In reviewing the major American and British surgical journals throughout a 15-year period (1983-1998) for the absolute number of articles and the proportion of national and international papers published, it has become apparent that internationalization has occurred. Asian and European manuscripts showed the most striking increase in all journals, with national papers down by 19% among American monthlies and by 28% in the British Journal of Surgery. The number of basic research papers declined by 15% in US surgical journals, with a simultaneous 2.4% decrease in government funding. Is this a result of multiple new specialty journals siphoning away our national output? Is it closely related to the national government funding reduction? Is it part and parcel of the pressures of managed care on many academic faculty members? Or is it an example of the globalization process we see all around us in other professionals and markets? Dr Tompkins and his group, representing American academia; Dr Bernard F. Ribeiro, a distinguished British surgeon; and Dr Leigh Delbridge of Sydney, Australia, present their analyses. Surely, after reviewing all of this, one can formulate his or her own opinion. Let us hear from you!
Dr Lewis Flint's reminiscence regarding surgeons who helped him understand evidence-based surgical practice deserves mention for its warmth and logic as its author looks at both sides of the issue. Emphasis is placed on a commitment to mastery of the surgical scientific literature and synthesizing it with keeping track of one's own results and listening to each patient. We need to recognize that evidence-based medicine is a fact of our clinical lives.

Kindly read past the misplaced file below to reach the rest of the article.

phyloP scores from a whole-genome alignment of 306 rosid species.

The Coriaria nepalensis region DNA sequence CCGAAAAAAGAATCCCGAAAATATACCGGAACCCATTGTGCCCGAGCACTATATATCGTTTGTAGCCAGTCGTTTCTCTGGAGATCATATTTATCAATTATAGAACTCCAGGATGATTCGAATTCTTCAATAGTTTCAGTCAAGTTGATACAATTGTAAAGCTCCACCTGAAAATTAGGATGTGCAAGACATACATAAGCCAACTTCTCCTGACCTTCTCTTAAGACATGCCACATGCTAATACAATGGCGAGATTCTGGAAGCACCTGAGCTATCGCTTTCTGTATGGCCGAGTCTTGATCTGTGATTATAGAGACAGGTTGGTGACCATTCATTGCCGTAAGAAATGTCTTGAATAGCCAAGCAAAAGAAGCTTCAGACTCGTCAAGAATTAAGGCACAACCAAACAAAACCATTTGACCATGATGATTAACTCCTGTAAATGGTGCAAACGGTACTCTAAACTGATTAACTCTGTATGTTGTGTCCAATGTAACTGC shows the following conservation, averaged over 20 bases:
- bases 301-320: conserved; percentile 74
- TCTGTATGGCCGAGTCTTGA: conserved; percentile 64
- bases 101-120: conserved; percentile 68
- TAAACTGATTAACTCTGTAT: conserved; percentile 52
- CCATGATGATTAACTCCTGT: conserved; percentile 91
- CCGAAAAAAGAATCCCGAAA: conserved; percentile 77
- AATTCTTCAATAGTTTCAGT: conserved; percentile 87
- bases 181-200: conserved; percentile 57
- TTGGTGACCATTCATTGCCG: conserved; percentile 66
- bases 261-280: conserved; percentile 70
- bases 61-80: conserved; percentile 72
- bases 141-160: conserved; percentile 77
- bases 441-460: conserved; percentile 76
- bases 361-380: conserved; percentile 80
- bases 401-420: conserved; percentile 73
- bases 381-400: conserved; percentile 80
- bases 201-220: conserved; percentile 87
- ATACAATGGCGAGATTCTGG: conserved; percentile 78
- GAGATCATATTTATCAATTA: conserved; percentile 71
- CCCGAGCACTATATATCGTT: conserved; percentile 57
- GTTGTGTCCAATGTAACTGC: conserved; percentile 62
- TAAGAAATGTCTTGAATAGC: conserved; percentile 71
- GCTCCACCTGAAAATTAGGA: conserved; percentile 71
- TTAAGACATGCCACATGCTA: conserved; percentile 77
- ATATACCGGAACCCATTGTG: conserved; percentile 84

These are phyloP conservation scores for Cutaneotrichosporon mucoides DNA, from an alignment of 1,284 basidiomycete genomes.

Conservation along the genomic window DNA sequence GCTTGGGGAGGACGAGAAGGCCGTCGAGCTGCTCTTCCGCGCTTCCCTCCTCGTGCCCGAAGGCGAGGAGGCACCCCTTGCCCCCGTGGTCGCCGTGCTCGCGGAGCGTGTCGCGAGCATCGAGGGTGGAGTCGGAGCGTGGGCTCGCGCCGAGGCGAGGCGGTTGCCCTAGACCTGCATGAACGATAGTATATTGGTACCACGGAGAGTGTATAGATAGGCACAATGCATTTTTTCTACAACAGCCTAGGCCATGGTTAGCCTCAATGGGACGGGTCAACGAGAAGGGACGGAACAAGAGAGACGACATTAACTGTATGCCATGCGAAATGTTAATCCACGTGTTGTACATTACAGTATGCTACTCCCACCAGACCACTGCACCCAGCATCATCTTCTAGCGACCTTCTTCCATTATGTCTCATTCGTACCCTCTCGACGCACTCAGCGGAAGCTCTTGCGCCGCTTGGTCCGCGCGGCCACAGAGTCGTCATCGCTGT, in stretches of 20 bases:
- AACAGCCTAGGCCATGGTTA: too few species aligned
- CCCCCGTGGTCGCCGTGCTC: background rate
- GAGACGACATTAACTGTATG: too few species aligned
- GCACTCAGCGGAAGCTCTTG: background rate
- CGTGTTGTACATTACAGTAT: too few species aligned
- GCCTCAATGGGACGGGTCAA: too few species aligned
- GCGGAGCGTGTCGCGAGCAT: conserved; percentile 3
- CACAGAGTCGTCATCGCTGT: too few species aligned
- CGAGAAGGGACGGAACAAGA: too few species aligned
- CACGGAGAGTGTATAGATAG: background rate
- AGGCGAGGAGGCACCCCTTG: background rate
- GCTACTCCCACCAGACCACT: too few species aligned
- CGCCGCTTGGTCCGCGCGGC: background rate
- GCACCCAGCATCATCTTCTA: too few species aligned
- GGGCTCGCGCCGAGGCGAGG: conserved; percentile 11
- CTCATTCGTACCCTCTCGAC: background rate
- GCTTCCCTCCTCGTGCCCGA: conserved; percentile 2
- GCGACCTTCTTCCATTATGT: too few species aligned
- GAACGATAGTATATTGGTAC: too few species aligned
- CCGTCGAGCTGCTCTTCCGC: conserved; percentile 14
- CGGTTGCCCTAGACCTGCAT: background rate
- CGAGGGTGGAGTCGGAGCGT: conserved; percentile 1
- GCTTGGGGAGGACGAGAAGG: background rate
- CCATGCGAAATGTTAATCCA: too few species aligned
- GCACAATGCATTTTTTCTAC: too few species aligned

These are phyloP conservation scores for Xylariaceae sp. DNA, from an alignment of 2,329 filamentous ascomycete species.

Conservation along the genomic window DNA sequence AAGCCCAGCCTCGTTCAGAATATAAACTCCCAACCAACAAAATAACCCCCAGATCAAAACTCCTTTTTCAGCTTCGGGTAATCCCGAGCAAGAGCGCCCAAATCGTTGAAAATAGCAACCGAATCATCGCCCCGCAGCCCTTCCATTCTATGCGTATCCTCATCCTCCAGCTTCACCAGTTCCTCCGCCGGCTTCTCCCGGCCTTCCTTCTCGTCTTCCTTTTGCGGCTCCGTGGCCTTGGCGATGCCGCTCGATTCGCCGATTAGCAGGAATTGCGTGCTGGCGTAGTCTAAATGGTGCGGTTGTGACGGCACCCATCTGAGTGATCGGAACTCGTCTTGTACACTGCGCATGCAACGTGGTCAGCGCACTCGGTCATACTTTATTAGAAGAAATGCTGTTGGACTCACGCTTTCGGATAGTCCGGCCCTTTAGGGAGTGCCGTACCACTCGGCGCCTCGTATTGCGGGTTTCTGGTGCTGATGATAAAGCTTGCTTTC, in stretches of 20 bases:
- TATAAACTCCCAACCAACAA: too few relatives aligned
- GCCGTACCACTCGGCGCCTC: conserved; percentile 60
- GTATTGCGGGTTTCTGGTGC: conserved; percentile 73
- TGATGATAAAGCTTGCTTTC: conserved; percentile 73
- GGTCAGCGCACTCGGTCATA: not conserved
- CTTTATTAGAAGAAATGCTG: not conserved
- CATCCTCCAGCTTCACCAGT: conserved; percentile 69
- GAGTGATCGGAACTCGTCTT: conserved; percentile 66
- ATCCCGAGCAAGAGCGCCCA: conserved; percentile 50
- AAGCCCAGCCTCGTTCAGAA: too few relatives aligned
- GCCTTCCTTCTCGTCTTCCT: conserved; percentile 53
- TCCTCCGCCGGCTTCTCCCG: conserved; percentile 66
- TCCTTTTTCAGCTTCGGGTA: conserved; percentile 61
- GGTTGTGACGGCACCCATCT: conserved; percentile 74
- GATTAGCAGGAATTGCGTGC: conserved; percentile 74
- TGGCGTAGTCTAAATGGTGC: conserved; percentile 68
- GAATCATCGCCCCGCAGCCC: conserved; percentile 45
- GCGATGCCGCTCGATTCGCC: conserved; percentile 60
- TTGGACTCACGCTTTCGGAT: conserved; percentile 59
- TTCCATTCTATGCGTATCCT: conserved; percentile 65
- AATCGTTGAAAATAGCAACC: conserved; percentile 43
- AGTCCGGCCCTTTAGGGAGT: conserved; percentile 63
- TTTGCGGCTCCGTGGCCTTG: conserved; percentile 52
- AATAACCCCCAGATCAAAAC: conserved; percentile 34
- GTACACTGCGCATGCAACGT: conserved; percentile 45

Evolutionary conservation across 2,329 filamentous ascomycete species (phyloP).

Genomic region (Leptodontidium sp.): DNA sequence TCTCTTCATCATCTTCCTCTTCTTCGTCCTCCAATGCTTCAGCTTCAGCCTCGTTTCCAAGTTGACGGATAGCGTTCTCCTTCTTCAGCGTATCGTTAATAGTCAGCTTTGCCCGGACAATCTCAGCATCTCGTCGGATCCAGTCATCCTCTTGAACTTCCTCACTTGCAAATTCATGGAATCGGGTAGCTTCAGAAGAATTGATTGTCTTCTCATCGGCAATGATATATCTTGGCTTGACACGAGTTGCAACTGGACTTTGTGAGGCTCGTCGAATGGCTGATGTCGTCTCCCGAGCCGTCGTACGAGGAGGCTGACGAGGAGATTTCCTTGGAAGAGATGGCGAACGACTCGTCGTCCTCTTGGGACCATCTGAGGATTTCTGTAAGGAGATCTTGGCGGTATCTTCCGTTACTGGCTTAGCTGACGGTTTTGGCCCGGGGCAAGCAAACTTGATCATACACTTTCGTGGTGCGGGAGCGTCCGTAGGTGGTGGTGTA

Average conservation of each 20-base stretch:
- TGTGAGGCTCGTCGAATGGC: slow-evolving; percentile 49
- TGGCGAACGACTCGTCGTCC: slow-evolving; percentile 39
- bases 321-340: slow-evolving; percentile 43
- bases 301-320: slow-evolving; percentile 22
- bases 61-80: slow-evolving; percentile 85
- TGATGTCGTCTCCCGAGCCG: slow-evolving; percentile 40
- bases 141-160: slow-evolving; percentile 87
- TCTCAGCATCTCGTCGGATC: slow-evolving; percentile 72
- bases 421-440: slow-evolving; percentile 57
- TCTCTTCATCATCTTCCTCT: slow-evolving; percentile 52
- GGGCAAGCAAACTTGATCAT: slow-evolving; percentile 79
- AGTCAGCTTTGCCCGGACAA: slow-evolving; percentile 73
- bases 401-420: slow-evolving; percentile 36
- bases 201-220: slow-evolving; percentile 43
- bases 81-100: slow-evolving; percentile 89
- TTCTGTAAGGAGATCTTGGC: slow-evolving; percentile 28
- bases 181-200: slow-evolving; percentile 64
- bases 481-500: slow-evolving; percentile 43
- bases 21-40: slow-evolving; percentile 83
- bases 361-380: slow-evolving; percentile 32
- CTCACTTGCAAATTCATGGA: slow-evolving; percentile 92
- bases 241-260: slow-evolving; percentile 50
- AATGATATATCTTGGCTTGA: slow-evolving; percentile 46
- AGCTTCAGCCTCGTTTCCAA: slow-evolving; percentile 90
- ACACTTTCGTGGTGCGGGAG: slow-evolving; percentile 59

With the advent of more violent trauma and bigger operations, the closure of the complex abdomen following massive intra-abdominal swelling and compartment syndrome is a real challenge. In this article, Koniaris and associates at the University of Rochester (Rochester, NY) provide us with a modified technique enabling all the advantages of delayed primary closure, as well as the ability to reapproximate the abdominal fascia at the bedside, without herniation or fistulization. This permits great latitude in the management of the difficult abdomen. (See also Dr Lucas' Invited Critique.)
For those who believe that ductal drainage is the procedure of choice for the complications of chronic pancreatitis, Drs Ho and Frey re-emphasize the value of Dr Frey's procedure in affording relief to those unfortunate individuals. The technique is beautifully described in this paper, along with appropriate illustrations. Reference is made to the excellent results achieved.
This lucid article points out the change in indications for the surgical intervention for ulcerative colitis in elderly persons, from toxic megacolon and carcinoma to treatment-refractory disease and dysplasia. Mortality and morbidity markedly decreased.
This Month in Archives of Surgery. Arch Surg. 2001;136(12):1342. doi:10.1001/archsurg.136.12.1342